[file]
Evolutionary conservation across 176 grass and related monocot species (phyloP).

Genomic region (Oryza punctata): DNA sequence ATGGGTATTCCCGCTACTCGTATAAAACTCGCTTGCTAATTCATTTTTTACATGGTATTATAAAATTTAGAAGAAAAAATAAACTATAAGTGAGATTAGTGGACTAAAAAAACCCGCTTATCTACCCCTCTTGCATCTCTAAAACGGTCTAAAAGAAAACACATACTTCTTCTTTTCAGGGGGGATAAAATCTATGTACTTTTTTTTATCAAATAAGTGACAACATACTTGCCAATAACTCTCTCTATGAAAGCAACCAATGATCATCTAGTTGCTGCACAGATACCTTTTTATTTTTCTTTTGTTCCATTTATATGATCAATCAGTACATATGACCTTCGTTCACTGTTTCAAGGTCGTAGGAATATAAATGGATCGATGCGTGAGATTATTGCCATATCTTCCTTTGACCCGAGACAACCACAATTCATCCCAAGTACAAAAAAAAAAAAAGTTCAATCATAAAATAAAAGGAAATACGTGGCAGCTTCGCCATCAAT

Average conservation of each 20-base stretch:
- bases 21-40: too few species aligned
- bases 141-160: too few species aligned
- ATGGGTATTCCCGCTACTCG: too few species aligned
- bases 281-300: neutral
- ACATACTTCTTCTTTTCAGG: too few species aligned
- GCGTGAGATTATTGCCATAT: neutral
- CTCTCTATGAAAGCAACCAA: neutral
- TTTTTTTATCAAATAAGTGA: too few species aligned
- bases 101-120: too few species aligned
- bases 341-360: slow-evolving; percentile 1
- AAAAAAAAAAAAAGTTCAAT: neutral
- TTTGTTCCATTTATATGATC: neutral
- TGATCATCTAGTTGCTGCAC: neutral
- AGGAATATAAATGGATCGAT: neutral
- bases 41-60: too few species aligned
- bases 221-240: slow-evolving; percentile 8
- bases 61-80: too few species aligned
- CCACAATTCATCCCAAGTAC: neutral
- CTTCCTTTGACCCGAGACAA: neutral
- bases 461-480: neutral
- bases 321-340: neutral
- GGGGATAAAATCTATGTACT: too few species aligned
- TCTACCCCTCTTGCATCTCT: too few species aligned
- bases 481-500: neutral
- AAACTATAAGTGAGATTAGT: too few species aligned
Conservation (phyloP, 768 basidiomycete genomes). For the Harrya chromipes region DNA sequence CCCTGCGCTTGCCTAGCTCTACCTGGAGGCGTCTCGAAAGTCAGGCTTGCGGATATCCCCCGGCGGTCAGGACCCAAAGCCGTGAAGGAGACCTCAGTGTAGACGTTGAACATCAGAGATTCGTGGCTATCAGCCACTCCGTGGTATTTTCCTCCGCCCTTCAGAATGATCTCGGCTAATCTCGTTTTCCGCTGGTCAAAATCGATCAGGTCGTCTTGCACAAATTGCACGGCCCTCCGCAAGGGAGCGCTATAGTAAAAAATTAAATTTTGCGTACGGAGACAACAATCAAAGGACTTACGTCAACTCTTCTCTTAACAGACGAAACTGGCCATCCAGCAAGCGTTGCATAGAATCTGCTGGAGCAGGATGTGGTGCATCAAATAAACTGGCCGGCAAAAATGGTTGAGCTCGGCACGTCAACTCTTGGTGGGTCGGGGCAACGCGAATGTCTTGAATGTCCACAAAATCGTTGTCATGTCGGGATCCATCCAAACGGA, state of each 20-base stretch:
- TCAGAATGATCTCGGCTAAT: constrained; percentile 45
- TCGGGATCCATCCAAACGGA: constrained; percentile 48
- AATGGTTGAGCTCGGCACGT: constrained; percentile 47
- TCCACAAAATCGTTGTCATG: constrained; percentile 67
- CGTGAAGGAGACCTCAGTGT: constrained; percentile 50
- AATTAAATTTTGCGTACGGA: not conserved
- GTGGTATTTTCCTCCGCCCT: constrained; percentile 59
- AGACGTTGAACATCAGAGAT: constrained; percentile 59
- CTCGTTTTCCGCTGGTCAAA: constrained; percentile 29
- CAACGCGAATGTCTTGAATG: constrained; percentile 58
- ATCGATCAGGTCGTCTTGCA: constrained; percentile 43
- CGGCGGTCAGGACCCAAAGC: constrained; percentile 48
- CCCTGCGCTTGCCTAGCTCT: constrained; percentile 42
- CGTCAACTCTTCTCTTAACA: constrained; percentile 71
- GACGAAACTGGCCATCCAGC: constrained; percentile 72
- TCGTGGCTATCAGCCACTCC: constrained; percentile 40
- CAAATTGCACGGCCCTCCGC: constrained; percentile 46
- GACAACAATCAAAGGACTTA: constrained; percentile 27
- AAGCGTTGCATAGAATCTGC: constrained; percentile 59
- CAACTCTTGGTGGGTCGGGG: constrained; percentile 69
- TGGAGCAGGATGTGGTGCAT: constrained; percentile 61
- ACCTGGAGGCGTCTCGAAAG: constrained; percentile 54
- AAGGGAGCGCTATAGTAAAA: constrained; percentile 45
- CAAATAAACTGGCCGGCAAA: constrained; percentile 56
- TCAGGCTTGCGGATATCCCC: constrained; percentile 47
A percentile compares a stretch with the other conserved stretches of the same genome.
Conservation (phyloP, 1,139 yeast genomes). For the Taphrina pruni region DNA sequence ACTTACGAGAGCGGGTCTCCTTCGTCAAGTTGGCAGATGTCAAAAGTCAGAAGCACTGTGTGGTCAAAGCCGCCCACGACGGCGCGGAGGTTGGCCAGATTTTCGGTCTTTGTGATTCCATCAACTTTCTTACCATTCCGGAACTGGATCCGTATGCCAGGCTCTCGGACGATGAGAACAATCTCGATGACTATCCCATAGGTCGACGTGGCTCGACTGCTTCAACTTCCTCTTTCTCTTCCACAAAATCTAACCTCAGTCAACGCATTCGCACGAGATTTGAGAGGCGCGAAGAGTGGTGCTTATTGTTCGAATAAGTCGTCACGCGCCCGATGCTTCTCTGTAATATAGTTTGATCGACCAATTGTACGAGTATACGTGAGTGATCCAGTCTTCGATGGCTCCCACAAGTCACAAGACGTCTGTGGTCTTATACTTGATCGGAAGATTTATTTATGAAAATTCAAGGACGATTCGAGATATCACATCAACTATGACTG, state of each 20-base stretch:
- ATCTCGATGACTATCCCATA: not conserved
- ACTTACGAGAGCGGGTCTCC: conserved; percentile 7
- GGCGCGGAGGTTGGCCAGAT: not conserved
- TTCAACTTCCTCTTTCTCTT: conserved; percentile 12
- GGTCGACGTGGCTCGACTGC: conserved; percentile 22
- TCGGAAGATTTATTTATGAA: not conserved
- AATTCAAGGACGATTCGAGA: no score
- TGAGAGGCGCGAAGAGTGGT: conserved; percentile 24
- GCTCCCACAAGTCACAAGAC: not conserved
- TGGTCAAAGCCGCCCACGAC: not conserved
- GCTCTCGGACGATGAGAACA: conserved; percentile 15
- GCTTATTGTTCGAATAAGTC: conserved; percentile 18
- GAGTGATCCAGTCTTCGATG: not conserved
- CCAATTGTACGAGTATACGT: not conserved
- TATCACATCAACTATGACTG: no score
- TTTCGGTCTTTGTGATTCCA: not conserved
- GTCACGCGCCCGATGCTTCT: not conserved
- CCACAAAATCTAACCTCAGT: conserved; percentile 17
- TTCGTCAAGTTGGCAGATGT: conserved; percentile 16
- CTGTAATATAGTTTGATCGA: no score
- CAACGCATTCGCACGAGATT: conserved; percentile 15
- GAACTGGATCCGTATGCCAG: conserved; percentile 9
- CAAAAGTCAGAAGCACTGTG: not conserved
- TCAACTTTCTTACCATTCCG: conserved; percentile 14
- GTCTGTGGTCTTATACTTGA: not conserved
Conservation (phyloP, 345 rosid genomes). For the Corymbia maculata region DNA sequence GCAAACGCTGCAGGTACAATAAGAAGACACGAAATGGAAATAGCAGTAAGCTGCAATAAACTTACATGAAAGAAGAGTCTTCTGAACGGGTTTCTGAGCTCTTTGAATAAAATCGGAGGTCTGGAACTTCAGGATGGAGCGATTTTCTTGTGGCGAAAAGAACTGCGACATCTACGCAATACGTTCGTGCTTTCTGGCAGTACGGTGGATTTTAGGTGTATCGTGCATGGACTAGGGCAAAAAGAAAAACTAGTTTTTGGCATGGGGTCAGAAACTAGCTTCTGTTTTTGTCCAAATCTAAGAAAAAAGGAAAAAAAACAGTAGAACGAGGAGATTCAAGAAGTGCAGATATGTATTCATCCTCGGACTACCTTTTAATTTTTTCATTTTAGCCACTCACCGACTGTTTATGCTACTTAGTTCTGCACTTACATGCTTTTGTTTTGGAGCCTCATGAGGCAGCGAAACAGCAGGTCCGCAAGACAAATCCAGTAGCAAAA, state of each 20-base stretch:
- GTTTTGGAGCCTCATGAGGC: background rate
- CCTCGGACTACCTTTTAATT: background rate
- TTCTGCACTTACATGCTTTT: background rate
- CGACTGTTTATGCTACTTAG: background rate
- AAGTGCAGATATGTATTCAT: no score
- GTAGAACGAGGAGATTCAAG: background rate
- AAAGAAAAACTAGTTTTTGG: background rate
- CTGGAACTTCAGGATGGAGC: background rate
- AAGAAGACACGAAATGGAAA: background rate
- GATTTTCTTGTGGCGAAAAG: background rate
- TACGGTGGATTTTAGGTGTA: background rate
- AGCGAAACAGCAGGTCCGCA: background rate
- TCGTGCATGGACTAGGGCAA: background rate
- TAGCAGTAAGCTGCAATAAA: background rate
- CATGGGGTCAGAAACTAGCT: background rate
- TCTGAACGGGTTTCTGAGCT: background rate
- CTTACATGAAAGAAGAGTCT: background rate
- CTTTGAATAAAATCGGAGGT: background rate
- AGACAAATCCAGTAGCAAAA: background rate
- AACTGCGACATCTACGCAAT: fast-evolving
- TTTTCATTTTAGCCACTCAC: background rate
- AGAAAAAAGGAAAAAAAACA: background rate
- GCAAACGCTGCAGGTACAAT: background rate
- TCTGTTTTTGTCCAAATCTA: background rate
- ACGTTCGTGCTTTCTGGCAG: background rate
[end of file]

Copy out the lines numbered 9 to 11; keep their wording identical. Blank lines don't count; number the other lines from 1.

- GCGTGAGATTATTGCCATAT: neutral
- CTCTCTATGAAAGCAACCAA: neutral
- TTTTTTTATCAAATAAGTGA: too few species aligned